Slacklining started in the 1980s as a way for rock climbers to make the most of time spent waiting for bad weather to pass. It’s now gaining popularity with runners, especially trail runners, as a strength training exercise. It has steadily gained exposure in urban areas, but can also be done out on the trail. All you need is a couple sturdy trees and some patience.
Slacklining is a popular and effective form of cross-training for trail runners. It is a balance-based activity that involves walking or performing tricks on a narrow, flat webbing that is suspended between two anchors. It requires the use of many of the same muscles used while running on trails, such as the core, legs, and feet.
So what is slacklining all about? It’s a bit like tight rope walking except the line isn’t tight. It’s slack, as the name suggests. Even better, the rope isn’t a skinny cable but a 1 to 2-inch band of nylon or polyester webbing. The fun part is learning how to balance in order to walk across the line. You don’t hold a long pole like with tight rope walking. Instead, you balance using just your body. It sounds easy enough, but it takes a bit of practice, a good amount of patience, and some time to strengthen the small muscles, tendons and ligaments in your feet and lower leg. It works out the muscles that are important for balance and agility when trail running. Also, it’s a lot of fun to master the technical challenge, so it’s not as arduous as doing normal strength training exercises.
Slacklining increases physical and mental stamina, improves your balance, and strengthens your feet, ankles and legs, which results in reduced risk of injury. It also improves your mental focus as you have to really be in the moment to master the technicalities of slacklining.
Because it strengthens areas like knees and ankles, it’s a valuable tool for building certain muscle areas or even for recovering from an injury. Particularly for injuries such as plantar fasciitis and Achilles tendonitis, resting the area (by reducing running load) and strengthening the foot (with slacklining) can have a significant effect.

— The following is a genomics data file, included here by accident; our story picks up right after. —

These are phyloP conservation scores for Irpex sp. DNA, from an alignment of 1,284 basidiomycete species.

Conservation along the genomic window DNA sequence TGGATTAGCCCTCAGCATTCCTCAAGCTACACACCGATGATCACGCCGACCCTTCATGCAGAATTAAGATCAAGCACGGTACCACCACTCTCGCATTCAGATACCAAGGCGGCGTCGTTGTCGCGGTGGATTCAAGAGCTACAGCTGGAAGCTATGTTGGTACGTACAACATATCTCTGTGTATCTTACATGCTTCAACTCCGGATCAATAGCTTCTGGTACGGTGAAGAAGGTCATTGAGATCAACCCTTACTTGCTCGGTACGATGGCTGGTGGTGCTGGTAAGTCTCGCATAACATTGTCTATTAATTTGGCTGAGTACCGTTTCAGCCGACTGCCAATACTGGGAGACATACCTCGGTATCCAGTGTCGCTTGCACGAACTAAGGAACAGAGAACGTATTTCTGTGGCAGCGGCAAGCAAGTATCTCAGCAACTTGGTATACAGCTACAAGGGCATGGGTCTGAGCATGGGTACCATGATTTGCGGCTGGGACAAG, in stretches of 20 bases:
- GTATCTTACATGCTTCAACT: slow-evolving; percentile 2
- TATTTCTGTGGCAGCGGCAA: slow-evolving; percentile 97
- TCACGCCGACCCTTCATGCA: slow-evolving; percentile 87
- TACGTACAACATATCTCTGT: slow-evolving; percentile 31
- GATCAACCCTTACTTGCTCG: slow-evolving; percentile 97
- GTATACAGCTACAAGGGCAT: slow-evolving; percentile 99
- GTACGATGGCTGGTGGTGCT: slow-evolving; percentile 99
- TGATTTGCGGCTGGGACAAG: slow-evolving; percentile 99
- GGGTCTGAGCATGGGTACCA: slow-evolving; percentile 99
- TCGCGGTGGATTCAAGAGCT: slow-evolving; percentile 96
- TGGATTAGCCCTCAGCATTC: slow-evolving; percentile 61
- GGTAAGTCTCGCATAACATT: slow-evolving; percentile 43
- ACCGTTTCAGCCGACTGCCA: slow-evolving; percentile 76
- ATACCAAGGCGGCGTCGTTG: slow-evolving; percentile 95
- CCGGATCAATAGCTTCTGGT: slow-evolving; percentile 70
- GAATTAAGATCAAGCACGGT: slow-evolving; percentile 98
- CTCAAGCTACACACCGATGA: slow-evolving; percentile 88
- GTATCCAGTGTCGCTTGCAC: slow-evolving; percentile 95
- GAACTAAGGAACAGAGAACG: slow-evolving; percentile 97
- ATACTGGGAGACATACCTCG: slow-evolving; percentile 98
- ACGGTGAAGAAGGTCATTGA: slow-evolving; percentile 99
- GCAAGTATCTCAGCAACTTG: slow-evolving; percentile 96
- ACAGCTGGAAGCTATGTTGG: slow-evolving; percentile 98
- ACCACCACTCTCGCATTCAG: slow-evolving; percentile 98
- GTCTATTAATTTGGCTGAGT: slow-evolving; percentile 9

Like running, slacklining is not expensive to get into. You can pick up a basic slackline kit for $50-$100 at your local outdoors store. Then, all you need is something sturdy to string it up between. Slacklining is a sport that anyone can do. You don’t need to be an acrobat to get started. Just learning the basics of balancing on the line will give your feet, legs and mind a great workout. Just listen to the simple cues from your body and you’ll be slacklining in no time… well, not no time, but some-time.
Although, the focus is on the feet and lower leg, slacklining actually involves the whole body. Your knees, quads and hips are all important. Your core and back are engaged. Your upper body and especially your arms have to move around to adjust your balance with agility.
Studies have shown how slacklining can be used effectively as a recovery tool. A 2013 Australian study published in the Journal of Science and Medicine in Sports showed it to be beneficial for recovery of the quadriceps. Also in 2013, an Austrian study showed the benefits of slacklining for injury prevention and in an article published in the International Journal of Athletic Therapy & Training stated that it provides an integrated approach to the improvement of functional capabilities in a safe, efficient, and cost-effective manner.
To get started with slacklining, it is recommended to begin with a low-tension line and a width of 2 inches. Start with short sessions of about 5-10 minutes and gradually increase the duration of your sessions as you build your balance and strength. It’s also important to have proper slacklining equipment and to set up the line in a safe location.
When incorporating slacklining into your training plan, it’s important to balance it with other forms of cross-training and strength training. Incorporating slacklining into your weekly routine will help you to become a more balanced and well-rounded runner.
In addition to being a great tool for recovery, it’s also awesome for injury prevention. It’s not high intensity, so it doesn’t even feel like hard work, but it’s a beneficial full-body workout and a great activity to do on rest days.
Slacklining is a popular and effective form of cross-training for trail runners. It helps to improve balance and stability, foot and ankle strength, and mental focus and concentration. To get started with slacklining, it is recommended to begin with a low-tension line and a width of 2 inches, and gradually increase the duration of your sessions as you build your balance and strength. Always use proper equipment, set up the line in a safe location, and balance slacklining with other forms of cross-training and strength training.